Tuesday, May 18, 2010

5 reasons why we wont see a 1987 crash

Everyone seems so pessimistic these days. It's almost as if the market is unsure of its own worth, and feels sinful for returning so much in 2009. The DOW is at the same place as it was a decade ago -- but that hardly tells the story.

Anyhow, the prime concern of the day seems to be that we will witness a crash-a-la-1987 very soon (in the next 2 weeks). It's sounds rather stupid to be honest. I know that I should not be offering opinions on the market, anything, literally can happen. However, let me state why I don't think it will happen. Recognize, these are the same reasons why I am bullish on America right now.

1. The 1987 came at the end of a 7 year bull market. If someone thinks that we are in a bull market, they should think again. Dividend yield on the S&P is hovering around 3.5%, much higher than the 1.5% we have seen over the last decade. Of course, in 1986, dividend yield was also 3.5%. However, dividend yields have fallen significantly over the last three decades -- partly because of a different interest rate regime, partly because of the increased use of stock buybacks- - and the last time the dividend yield was above 3% was in 1991!

2. There is so much cheap money around. Interest rates all over the world are at levels possibly never seen before. Sure we are headed for a currency crisis. But, given that people can borrow money rather cheaply, it makes equities supremely attractive.

3. Greek crisis is over stated. I simply can not connect the dots between a Greek default and a crash of the stock market. If European governments default, why on earth should stock prices suffer. IF anything, people should be selling their debt instruments. I recognize that there is an argument for contagion and that if European banks stop lending, things could turn out to be pretty bad. But, the risks are overstated. The memories of 2008 have still not faded, Governments will do anything and everything to keep the ball rolling. And people who think that this will cause the Euro to break -- well, really, the costs of breaking the currency is just too high. I don't think Governments in Europe have the political capital/will to do so. And it would be a terrible waste of resources.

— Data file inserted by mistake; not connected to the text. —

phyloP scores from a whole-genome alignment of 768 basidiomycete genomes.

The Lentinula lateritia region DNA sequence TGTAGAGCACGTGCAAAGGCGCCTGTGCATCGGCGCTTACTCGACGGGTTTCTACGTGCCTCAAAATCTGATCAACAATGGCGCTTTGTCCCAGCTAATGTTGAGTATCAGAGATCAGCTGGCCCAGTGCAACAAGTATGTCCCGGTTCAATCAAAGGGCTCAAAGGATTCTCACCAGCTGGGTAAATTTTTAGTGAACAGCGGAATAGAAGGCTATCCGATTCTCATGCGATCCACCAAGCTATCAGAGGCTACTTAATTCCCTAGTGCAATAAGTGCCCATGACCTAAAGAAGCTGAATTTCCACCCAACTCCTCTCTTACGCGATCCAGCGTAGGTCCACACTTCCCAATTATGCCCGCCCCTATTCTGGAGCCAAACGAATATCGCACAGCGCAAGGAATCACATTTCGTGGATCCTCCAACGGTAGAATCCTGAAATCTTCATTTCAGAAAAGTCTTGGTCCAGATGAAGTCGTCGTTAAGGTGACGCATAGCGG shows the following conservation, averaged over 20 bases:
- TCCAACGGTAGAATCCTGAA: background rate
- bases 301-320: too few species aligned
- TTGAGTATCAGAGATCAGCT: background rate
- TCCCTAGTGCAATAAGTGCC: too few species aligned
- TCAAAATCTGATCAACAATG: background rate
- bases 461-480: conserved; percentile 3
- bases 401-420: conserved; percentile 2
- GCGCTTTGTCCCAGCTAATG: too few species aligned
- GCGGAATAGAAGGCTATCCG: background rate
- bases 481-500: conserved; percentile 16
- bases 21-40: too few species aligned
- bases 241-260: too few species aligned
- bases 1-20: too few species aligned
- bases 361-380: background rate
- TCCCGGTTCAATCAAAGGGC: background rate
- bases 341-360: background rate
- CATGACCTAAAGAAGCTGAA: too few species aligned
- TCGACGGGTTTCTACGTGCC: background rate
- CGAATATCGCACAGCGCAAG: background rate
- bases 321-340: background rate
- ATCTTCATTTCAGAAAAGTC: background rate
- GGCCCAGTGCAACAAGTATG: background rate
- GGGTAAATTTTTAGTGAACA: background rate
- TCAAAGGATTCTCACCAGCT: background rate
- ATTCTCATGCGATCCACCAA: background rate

4. If the case of human affairs, if you predict an outcome it changes the outcome. In other words, if everyone has prepared for something, it just won't happen. Of course, the caveat is that everyone may be thinking the same things as I am. Hence, no one is really prepared. We shall have to see. However, I think its safe to bet against the media in affairs such as this -- and the media, or rather people who get highlighted in the media, seem very gloomy about things in general. I really wonder what George Soros is thinking... Apparently he sold of some of his Gold holdings, so I guess that reduces the risk of a currency crisis, but he has also stated that "Humpty Dumpty can not be put together again". But if everyone is attending to Humpty Dumpty, he's unlikely to break under the spotlight.

5. What we are underestimating here is the strength of the Asian savings. Over the last decade Asia has saved like there's no tomorrow. Just look at the reserves. Those things will sooner or later lay claim to "real" assets of the West, rather than just paper bonds. Might be a sad day for the US dollar, but if you want to protect your wealth, equity is the best place to be in.

Oh, one final note. America is NOT Japan. The reason why Japanese equities have lagged is because return on capital vanished from the country. The marginal utility of capital in Japan is pretty much 0. The same can not be said about America. Just compare the Japanese consumer to the American consumer and you'll know why. And, in general, I think its easier for American businesses to establish footing in other countries than it is for Japanese companies (thanks to the British Empire).

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